The first-ever hybrid car to compete at the front of the World Rally Championship was revealed on Thursday at the Goodwood Festival of Speed.
It was undoubtedly a big moment for the WRC but also for M-Sport as it was the British team that unveiled its 2022 challenger: the Ford Puma Rally1.
Malcolm Wilson is no stranger to new rally car launches. Indeed, his M-Sport team has run Ford’s WRC concern through several regulation changes since 1997 meaning Wilson knows what it’s all about.
But there’s something special about this hybrid Rally1 ruleset that has put a spring in his step. DirtFish sat down with the M-Sport managing director to learn more about the Puma project.
When did you first think about the 2022 car?
We started work on the car basically at the start of last year. Of course, the technical regulations were still evolving within the FIA because of all the crash tests and safety tests they were doing but we got the basic concept approved by the FIA around January time. Then we immediately embarked on the project.
Is this a brand-new car?
This is a brand-new car, basically along the lines of what the 2017 car was but obviously a lot of changes in the technical directions. We’re not allowed as much aero as on the ’17 car and a lot of the basic structure of the car is from the R5, the really successful Rally2 category, so we’re back down to a manual gearshift, we don’t have a active center differential so in many ways it is a much simpler car. But then of course you come on [to] the hybrid which is all new technology and it’s new for everybody.
Is all your R5 experience helpful?
I don’t think it’s just what we do with R5/Rally2, it’s everything we’ve been doing, all of M-Sport’s been doing for over 20 years. I’ve got a lot of people that have been with the company a long time so we’ve got a lot of experience. But I’ve got to say that with this particular project with the hybrid side and the technology we’ve had incredible support from Ford in the US and we’ve been given the incredible resources available to us to hopefully put us in a really strong position. I think it’s fair to say that without that support we wouldn’t have been as confident as we are at the moment.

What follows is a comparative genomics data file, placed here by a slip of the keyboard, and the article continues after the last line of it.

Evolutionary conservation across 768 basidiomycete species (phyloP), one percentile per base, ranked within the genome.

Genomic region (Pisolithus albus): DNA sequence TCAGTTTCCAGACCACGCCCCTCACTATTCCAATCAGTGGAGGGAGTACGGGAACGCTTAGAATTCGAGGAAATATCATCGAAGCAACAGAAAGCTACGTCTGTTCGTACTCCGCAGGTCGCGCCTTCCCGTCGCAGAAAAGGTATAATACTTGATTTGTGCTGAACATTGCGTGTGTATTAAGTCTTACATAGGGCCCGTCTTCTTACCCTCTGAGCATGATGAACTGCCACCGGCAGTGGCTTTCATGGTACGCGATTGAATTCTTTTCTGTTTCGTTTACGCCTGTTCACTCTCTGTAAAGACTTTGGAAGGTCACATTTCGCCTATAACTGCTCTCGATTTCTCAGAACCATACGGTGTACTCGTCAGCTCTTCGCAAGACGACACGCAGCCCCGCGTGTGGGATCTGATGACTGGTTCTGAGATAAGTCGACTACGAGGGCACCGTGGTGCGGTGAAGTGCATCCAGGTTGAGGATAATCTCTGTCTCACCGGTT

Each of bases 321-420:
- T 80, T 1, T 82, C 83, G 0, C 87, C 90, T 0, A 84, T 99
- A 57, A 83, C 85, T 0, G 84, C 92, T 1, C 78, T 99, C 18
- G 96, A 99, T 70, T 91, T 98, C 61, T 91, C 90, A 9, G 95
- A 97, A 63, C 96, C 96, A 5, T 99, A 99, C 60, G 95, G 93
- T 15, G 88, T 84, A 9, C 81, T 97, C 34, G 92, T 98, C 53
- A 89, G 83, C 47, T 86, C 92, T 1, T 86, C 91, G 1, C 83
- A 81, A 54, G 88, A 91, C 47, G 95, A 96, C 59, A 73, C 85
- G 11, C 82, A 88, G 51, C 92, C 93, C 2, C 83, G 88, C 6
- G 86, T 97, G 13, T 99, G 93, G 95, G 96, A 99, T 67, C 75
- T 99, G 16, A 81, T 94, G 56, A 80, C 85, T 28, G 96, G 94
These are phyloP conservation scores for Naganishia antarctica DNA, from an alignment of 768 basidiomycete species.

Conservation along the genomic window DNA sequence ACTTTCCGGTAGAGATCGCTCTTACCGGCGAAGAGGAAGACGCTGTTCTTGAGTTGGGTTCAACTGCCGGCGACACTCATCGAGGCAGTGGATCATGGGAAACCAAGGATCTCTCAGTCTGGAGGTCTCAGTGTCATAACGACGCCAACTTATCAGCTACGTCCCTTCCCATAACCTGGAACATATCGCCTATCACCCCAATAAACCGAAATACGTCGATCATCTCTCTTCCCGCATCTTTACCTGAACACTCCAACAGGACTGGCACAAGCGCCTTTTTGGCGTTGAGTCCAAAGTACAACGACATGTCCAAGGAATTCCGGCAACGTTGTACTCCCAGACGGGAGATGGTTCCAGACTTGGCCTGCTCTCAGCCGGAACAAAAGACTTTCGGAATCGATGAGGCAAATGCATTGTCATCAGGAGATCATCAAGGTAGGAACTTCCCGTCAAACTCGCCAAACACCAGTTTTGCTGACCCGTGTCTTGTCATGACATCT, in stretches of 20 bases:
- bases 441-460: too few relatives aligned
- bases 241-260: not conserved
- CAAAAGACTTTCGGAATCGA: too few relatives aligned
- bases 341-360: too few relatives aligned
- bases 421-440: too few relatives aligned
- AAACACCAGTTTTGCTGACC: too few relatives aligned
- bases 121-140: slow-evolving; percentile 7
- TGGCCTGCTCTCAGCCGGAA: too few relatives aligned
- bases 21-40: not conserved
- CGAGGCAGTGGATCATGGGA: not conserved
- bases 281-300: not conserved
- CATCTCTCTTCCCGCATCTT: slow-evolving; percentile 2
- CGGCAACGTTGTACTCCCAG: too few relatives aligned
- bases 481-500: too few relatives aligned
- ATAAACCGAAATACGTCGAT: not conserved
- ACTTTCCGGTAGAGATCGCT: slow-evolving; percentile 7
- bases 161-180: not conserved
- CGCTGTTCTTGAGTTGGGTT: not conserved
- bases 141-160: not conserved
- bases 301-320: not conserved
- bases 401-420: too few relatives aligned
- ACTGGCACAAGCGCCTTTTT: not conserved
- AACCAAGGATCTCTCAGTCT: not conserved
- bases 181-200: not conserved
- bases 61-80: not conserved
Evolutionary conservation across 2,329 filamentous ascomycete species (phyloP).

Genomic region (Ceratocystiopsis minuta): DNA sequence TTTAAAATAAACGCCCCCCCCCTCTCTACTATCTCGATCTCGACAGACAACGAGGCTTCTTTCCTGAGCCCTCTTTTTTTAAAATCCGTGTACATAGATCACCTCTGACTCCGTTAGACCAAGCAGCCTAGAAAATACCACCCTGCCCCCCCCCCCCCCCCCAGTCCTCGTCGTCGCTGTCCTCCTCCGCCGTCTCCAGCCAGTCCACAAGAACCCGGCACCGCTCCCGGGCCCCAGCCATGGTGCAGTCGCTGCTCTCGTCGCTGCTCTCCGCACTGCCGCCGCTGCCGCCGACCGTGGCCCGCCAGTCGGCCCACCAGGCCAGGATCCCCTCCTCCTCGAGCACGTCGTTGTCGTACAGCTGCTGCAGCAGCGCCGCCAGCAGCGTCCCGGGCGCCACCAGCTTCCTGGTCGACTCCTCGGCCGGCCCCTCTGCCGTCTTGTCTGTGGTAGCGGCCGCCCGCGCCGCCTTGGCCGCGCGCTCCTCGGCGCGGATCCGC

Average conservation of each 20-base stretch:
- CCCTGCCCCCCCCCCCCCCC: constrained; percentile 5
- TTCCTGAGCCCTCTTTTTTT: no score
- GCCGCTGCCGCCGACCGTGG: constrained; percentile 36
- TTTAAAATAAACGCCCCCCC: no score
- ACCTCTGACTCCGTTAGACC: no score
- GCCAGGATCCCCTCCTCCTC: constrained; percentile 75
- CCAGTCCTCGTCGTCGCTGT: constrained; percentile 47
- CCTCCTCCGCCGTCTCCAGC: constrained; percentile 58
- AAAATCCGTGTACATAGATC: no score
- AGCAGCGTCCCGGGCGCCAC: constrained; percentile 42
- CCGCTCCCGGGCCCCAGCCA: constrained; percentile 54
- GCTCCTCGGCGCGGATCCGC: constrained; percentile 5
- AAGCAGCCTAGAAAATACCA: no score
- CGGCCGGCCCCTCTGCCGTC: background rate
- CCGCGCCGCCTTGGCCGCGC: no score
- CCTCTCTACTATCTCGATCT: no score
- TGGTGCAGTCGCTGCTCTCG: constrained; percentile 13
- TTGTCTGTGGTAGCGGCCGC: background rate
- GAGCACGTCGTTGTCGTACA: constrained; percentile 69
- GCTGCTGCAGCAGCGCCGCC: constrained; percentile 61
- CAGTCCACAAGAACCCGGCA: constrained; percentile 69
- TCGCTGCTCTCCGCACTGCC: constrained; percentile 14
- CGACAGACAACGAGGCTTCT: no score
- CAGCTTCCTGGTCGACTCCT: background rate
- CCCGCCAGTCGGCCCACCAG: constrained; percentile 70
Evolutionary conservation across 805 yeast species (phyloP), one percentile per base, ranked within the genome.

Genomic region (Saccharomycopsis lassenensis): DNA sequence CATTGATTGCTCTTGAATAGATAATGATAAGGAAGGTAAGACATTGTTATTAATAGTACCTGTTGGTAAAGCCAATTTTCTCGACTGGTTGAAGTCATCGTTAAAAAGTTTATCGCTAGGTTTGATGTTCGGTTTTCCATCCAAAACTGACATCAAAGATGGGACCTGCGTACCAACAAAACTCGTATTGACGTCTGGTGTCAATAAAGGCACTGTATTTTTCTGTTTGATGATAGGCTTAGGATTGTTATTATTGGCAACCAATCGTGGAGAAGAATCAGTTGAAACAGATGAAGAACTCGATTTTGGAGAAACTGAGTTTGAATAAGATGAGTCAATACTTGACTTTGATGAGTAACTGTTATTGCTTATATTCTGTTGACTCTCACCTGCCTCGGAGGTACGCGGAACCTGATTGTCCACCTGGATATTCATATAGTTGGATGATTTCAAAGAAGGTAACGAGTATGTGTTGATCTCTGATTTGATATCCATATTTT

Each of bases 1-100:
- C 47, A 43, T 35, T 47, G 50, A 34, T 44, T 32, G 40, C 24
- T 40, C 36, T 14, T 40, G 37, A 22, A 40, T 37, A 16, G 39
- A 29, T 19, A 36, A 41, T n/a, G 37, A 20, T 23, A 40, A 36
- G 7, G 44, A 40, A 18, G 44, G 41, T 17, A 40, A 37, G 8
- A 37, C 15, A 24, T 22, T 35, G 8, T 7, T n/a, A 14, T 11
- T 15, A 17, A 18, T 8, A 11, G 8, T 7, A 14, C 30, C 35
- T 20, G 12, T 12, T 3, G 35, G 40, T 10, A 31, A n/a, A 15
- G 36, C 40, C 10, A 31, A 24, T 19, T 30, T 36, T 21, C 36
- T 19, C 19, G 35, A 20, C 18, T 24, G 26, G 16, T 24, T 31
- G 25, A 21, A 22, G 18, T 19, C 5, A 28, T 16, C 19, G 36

Can you explain more about Ford’s involvement?
It starts from everywhere. The modelling, the simulations, being able to have access to the moving floor windtunnel. We’ve also had the opportunity as well to use the sim so it’s been a big advantage for the drivers to be able to relate back from the sim to the car and with driving both you can speed up the process of development.
How does this car stack up against previous ones?
It’s a big technical challenge for us because it’s the first time we haven’t used a production-based bodyshell for the Rally1 category. It’s a tubular steel frame which is something we haven’t done previously so that’s been quite a big challenge, but once again we’ve got all the resources and facilities to manufacture that type of structure. And of course there’s much more carbon content on the panels and the inside of it. Plus of course the hybrid side as well.
Have you had a go in this one yet?
I haven’t had a go in this one yet. I must admit I went to Greystoke and I watched the thing perform and I came away thinking it’s probably best if I don’t get in this car. It was so, so impressive and I could even see from watching from the outside what a good job and how impressive this car is going to be.
We’ve had to keep a lot of things under wraps and to be honest with you we’re not giving anything away at the momentMalcolm Wilson
Disappointing compared to 2017 cars?
You’re certainly not in for a disappointment from any of the tests I’ve seen. It’s the most impressive-looking rally car that we’ve ever had in Greystone forest that’s for sure. For the fans and everybody it’s going to be another great era and there’s certainly not going to be any disappointed people when the cars start performing in 2022.
Fantastic to see it up and running?
Yeah, it’s great. We launched the car here at Goodwood because obviously we’ve had to keep a lot of things under wraps and to be honest with you we’re not giving anything away at the moment. It’s nice now we can be a little bit more open about what we’re doing and what the car is looking like for next season.
Have you hit any issues?
Like any testing program you always find something but I’m very confident from what I’ve seen and seeing all the feedback and reading all the test reports. I really feel we’re in good shape, in a good position, so I really just can’t wait for Monte Carlo.